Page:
Discover Toronto: the core of Canada’s cultural mosaic

On the day of Canada’s Confederation, July 1, 1867, Torontonians assembled by the St. Lawrence Market, one of the world’s great markets, to mark the occasion. Fast forward more than 150 years, and Toronto has become so tightly woven into the country’s fabric, lending critical support to Ottawa, the nation’s capital, and forging new paths in manufacturing, medicine, city and financial development, and much more.


Over the years, Toronto has transformed itself into a centre of arts and entertainment, business, healthcare, sports, and, most distinctly, multiculturalism, with “Diversity Our Strength” pronouncing the motto on the city’s coat of arms. It has long demonstrated to the country the benefits of a vibrant, diverse, society, dating back to Post-Second World War opportunities and the changing of strict immigration policies from the 1960s onward that attracted newcomers.

Today, the city’s neighbourhoods are rich with cultural activities, kitchens, festivals, music and traditions that promote these ideas of diversity and tolerance. Take for example, Toronto’s Chinatown. It is huge. With flashy storefronts and produce stands spilling out of food stores, Chinatown is incredibly picturesque. On weekends, the bustling sidewalks give you the illusion you have travelled far away.


Toronto puts on a variety of citywide food festivals that celebrate its ethnic diversity. Summerlicious (3-course prix-fixe menus at 220 restaurants), Taste of the Danforth (Greek food), Corso Italia (Italian food), Toronto Chinatown Festival (Chinese food), Taste of Lawrence (Caribbean/Lebanese food), Salsa on St. Clair (Latin American food), and Festival of South Asia (Bangladeshi, Indian, Pakistani and Sri Lankan food) are only a handful of them.


Further, Toronto’s Pride festivities, dedicated to celebrating LGTBQ+ individuals and communities worldwide, have gained international prominence and encouraged similar activations in other cities.

Arts and entertainment

Toronto’s arts and entertainment scene is another salient feature of the city.

Back in 1952, the launch of CBC Television set the stage for Toronto to become the country’s centre of film and television production, bringing in Toronto-native Foster Hewitt, who is known for yelling, “he shoots, he scores!” while commentating for the Toronto Maple Leafs hockey games. Many popular television shows, including USA Network’s Suits, were filmed in the city.


If you’re looking to explore Canada’s most visited museum, the Royal Ontario Museum (also known as “the ROM”) showcases art, culture and nature from around the world and across the ages. The Art Gallery of Ontario (“the AGO”) displays similar art, but recently underwent a major expansion designed by Frank Gehry in 2008, and is one of North America’s largest museums and a highly-photographed architectural landmark.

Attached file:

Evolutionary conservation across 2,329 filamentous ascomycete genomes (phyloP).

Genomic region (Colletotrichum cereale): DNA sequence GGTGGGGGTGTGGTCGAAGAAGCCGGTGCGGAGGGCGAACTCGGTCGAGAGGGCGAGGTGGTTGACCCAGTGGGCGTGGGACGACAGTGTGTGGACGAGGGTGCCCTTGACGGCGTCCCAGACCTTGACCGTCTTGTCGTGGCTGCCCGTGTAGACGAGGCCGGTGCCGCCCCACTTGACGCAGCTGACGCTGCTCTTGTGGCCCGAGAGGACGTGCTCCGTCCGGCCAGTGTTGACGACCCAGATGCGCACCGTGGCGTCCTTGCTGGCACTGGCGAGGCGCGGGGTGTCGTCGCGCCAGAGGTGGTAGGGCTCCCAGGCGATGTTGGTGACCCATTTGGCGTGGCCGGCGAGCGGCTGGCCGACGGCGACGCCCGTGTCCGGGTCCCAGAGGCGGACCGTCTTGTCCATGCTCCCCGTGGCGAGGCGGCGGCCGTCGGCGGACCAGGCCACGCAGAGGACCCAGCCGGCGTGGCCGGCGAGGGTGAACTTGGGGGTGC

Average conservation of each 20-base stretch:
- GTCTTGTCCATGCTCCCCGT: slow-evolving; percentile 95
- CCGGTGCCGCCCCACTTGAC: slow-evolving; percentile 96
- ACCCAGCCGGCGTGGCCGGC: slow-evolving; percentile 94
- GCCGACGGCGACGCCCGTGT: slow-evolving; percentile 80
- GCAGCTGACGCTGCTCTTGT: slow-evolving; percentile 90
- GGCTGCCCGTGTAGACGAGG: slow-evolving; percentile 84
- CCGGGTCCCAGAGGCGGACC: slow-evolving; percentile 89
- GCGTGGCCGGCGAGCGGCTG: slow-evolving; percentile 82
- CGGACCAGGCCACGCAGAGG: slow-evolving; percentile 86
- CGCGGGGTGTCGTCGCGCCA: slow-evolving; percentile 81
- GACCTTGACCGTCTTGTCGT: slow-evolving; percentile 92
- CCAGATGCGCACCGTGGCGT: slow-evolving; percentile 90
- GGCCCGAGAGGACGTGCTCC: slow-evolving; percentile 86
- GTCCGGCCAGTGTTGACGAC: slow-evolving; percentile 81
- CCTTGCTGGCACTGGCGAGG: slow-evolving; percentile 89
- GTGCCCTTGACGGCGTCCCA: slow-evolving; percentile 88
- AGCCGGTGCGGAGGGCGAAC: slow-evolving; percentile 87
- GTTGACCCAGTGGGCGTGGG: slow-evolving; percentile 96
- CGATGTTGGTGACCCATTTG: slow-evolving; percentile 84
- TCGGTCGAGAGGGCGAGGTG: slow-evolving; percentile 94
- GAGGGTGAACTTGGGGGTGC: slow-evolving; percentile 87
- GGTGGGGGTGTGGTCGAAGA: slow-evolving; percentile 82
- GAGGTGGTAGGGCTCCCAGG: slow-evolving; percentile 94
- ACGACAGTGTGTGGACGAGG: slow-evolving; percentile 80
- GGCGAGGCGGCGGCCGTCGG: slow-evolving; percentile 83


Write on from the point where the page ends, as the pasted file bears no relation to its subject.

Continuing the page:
Toronto houses many other major museums and galleries, including the Gardiner Museum, Bata Shoe Museum, Museum of Inuit Art, Museum of Contemporary Canadian Art,  Hockey Hall of Fame, Textile Museum of Canada and Ontario Science Centre, each telling a different story depending on your preference.

It also has one of the highest count of film festivals in the world, most notably the Toronto International Film Festival (TIFF), which in 2010 opened a new headquarters named the TIFF Bell Lightbox in Toronto’s Entertainment District. Historic theatres, such as Ed Mirvish, Princess of Wales and Massey Hall, run productions year-round.


Art, Canadian and international, is shown everywhere in Toronto. Within the subway system (the country’s first subway system), all along Graffiti Alley, scattered around colorful enclave Kensington Market and at the new Art of Banksy exhibit are just some places you might find it. In the downtown core at Nathan Philips Square sits the infamous Toronto sign, right next to Old City Hall. 



Toronto has two stadiums, the Air Canada Centre and the Rogers Centre, in the south core, home to the Toronto Maple Leafs (hockey), Toronto Raptors (basketball) and Toronto Blue Jays (baseball) teams. It also has BMO Field where Toronto FC (soccer) plays. The Raptors and Blue Jays are the only Canadian teams in their respective leagues, and have recently captured the country’s attention and hearts. The Raptors’ “We the North” branding and decision to sign Drake on as its global ambassador coincided with its appearance as a playoff contender the past few seasons, and the Blue Jays went on a playoff run in 2015 that reignited interest on a global level. In 2017, TFC made history becoming the first Canadian soccer team to win the MLS Cup.



Leading up to the Confederation, George Brown’s newspaper, the Globe, stirred national political debate and conversation, along with the Mail, its Conservative counterpart. These papers later formed the Globe and Mail. Today, the Globe and Mail Centre – the news organization’s headquarters – is a one-of-a-kind venue with rental space for corporate meetings, offering elegant spaces with panoramic city and lake views.



Toronto has many things to offer. It is safe, and boasts world-class hotels, including Hotel X, and two airports servicing the city. On top of this, it loves and welcomes its international visitors. As part of living in Canada, its summers are warm and winters are majestic (Canadians embrace the cold, afterall)!


If you want to discover more about Toronto don’t hesitate to contact our local experts by visiting the page: Ovation Canada DMC.

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